Supreme Court’s anti-union decision is a serious blow to democracy

WASHINGTON – Something is terribly wrong.

The American judiciary is in crisis, and the Supreme Court is about to make it worse.

In a stunning 5-4 decision, the court on Monday overturned decades of precedent in its ruling in Janus v. AFSCME. Before Monday, if an employee wanted to get political, he or she was virtually assured that a union would provide that service for free. After Monday, the court made a blanket declaration that the entire practice of union-funding free speech is unlawful. Justice Samuel Alito wrote in his opinion that there is “no First Amendment reason” for such a system. The court will now review exactly what exactly is so unconstitutional.

Will Justice Anthony Kennedy, the swing justice long critical to resolving these issues, give up free speech here? I think the court is done with the issue, and is instead going to return the matter to the nation’s governors and state legislators. Whether Democratic or Republican, these states do not want to pay up. For instance, at least 15 states have already enacted laws restricting unions’ collective bargaining rights and preventing them from using taxpayer money to support election candidates. I am still not sure what such laws do, beyond what the justices spelled out Monday. The court must now ask the state legislatures to write the difference between “free speech” and “no speech” into their statutes.

One thing is clear. The Roberts court’s language in Janus does not disguise its view that this is a raw power grab and that any effort to give corporations and employees the ability to strike big, fat deals in exchange for political speech would have the potential to fracture the fabric of our democracy.

Whatever the precise meaning of Janus, the Citizens United decision of 2010 is quite explicit about its hope for just such a political dynamic. “Expanding corporate political speech may undermine democracy itself,” Chief Justice John Roberts wrote. “A century ago, no major political issue went to a vote without receiving its first airing in newspapers, on radio or in the airwaves, and on the printed pages of magazines. And a century before that, the press was a vigorous and vibrant forum for discussion of political matters.”

So we have a potentially catastrophic development right before our eyes, and the Roberts court has already not only said no to the largest campaign-finance measure in U.S. history, but it has actually added to the spread of consolidation in American society. Now it intends to crush the voice of individual and collective workers. Who would not see that as the ultimate expression of this Court’s rejection of the bedrock ideal of democracy?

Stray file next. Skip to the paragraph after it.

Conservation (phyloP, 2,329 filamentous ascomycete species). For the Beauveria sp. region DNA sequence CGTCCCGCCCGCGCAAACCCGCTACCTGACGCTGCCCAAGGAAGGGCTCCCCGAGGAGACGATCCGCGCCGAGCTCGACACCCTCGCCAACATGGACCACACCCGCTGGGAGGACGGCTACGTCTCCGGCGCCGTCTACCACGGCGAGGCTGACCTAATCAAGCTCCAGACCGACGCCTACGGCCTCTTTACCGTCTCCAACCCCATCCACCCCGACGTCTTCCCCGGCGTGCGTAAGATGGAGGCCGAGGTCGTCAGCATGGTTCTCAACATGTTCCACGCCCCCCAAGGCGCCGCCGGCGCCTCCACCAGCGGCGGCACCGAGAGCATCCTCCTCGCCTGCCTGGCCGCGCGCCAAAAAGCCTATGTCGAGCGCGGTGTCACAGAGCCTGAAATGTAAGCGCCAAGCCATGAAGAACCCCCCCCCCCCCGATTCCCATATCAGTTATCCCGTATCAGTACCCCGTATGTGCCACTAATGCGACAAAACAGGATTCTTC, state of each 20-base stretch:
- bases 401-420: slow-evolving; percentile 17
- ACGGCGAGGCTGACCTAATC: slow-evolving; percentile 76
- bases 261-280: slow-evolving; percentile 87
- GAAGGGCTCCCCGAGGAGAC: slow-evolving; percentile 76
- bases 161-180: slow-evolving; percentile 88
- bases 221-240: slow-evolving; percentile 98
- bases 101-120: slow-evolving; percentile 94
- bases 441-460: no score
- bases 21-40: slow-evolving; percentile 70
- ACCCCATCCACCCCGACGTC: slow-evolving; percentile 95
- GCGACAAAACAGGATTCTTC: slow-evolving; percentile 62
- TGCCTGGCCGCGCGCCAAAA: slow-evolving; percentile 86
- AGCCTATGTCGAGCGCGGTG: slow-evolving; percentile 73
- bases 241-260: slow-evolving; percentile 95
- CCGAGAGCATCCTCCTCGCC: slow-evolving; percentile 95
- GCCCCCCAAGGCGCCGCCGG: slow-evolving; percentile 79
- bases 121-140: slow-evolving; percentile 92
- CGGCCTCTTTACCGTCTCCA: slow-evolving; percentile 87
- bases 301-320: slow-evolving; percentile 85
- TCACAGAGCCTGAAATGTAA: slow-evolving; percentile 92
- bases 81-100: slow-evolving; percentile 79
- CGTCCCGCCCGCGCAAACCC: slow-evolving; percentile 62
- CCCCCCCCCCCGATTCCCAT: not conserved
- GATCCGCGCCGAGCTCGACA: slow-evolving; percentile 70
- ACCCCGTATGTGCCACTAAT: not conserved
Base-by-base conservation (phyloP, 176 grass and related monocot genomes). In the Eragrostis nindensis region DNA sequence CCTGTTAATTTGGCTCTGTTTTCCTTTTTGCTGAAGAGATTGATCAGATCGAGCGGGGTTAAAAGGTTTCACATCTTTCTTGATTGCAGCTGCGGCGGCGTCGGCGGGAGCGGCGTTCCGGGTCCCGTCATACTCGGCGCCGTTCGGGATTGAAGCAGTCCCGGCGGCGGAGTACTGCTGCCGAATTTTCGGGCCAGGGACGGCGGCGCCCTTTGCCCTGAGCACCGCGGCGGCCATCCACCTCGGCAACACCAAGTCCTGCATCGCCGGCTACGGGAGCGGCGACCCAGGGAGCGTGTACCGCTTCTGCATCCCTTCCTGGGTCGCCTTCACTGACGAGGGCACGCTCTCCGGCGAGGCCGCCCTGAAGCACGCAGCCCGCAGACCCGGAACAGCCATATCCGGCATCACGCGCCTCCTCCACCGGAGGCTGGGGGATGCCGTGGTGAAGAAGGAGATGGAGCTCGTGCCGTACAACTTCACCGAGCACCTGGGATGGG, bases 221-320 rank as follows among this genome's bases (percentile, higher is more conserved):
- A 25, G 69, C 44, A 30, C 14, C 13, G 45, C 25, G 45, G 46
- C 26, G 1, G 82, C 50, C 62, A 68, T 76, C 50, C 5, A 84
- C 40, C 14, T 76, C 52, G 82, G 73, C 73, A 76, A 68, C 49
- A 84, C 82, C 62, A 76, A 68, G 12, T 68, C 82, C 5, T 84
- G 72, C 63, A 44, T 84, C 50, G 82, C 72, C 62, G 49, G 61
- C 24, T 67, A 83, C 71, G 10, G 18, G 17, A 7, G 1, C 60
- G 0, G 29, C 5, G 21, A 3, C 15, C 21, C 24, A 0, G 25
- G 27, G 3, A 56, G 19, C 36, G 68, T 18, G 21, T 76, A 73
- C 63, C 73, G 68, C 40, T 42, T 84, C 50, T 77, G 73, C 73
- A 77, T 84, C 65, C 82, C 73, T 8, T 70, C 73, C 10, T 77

The truth is that this is something at odds with the precedents and instincts of so many of the justices in the past several decades. Before Janus, only five of the 14 justices, all appointed by Democratic presidents, signed on to Janus. Three of the justices, appointed by Republican presidents, dissented. It seems fairly clear that the trend is away from the hard line on public-sector unions that the Roberts court has just taken.

This is not like a campaign-finance case in which there is a clear-cut political end in mind. This is a naked, centralization of power that threatens to undermine democracy as much as corporate rights. This is indeed about the gold standard of the rights of employees and government employees – the right to safe workplaces and good pay for hard work. It is also about the right of the middle class, which depends on full-time, middle-class jobs, and the ability to compete in a global economy, both of which now depend on unions.

None of this is that controversial. The challengers, backed by the Grover Norquist-backed Americans for Tax Reform, point out that public-sector unions spent more than $30 million during the 2016 presidential campaign. So union leaders went to the Democratic Party, raising money and pouring it into the pockets of candidates who promised to keep and expand union powers, and these candidate were duly elected. Then the unions lost.

This is “political speech” too, just like the endless money spent to make our politicians believe that this is the best system for the country. It is no secret that the funds raised for this “political speech” have little to do with politics and everything to do with the buy-down of the electorate. It is dispiriting to know that the very same justices who have worked to protect and expand corporations

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